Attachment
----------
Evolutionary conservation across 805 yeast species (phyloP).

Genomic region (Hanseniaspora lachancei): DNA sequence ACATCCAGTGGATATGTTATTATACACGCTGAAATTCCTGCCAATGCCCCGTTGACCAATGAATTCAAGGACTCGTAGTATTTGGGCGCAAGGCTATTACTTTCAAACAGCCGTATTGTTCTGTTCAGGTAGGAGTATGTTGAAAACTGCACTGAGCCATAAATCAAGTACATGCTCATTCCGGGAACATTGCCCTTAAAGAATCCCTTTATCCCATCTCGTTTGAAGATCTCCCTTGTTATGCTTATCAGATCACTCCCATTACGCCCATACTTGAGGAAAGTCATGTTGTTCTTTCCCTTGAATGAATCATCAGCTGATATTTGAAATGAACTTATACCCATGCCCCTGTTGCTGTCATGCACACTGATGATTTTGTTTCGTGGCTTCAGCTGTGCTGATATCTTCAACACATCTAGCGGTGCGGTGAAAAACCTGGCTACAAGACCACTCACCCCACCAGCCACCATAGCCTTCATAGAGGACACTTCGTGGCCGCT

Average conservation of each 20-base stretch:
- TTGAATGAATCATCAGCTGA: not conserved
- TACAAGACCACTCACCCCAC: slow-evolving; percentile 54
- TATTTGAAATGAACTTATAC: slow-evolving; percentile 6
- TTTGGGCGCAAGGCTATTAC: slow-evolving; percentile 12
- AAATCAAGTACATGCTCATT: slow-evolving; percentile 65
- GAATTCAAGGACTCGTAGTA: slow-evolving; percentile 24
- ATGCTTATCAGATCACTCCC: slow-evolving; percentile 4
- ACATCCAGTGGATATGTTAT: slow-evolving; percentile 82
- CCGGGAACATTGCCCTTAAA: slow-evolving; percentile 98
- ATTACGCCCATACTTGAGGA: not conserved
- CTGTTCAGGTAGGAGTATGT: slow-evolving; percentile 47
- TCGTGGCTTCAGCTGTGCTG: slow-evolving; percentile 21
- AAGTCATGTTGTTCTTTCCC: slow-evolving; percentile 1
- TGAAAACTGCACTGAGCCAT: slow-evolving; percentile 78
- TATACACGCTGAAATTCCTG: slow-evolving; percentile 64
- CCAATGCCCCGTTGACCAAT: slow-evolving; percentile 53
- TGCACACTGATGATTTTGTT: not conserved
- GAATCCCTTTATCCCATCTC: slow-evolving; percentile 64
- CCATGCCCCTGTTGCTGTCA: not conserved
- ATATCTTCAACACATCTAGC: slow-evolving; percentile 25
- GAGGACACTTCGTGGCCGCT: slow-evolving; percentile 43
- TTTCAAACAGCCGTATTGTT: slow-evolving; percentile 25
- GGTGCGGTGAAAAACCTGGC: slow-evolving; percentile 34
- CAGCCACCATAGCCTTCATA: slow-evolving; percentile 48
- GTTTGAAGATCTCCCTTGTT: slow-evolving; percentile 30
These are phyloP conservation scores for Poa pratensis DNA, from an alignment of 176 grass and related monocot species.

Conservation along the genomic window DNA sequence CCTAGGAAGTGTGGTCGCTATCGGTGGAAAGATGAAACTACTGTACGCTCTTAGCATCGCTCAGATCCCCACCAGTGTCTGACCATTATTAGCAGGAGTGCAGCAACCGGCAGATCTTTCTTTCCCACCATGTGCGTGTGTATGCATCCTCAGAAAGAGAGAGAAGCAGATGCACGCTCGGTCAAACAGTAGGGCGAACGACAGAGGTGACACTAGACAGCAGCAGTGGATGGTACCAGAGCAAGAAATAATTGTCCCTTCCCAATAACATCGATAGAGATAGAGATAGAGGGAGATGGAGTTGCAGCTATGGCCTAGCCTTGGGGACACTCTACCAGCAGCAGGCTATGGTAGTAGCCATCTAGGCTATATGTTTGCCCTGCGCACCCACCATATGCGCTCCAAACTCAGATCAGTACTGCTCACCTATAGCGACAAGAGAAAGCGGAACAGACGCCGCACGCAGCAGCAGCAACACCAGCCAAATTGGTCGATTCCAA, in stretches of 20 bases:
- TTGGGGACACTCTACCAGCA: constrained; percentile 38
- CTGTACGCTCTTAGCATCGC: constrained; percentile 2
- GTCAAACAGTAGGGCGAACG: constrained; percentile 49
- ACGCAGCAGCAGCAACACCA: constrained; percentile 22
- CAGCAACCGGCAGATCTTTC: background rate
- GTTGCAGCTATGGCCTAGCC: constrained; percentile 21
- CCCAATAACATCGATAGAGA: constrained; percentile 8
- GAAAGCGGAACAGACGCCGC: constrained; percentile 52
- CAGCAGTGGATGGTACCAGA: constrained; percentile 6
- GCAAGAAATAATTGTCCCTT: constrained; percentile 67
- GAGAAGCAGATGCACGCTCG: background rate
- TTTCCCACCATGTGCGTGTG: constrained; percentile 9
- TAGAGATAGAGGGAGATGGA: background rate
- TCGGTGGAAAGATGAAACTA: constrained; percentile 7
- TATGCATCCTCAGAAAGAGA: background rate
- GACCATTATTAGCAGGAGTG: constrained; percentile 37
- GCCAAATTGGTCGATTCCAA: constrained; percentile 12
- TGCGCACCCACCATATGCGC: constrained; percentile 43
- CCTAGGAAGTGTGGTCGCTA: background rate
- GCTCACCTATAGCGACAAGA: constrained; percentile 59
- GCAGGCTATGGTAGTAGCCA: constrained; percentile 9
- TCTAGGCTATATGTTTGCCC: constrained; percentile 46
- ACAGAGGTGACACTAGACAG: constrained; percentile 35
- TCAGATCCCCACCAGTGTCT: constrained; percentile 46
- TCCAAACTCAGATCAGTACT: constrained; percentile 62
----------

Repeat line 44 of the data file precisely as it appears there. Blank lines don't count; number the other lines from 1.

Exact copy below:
- TCGGTGGAAAGATGAAACTA: constrained; percentile 7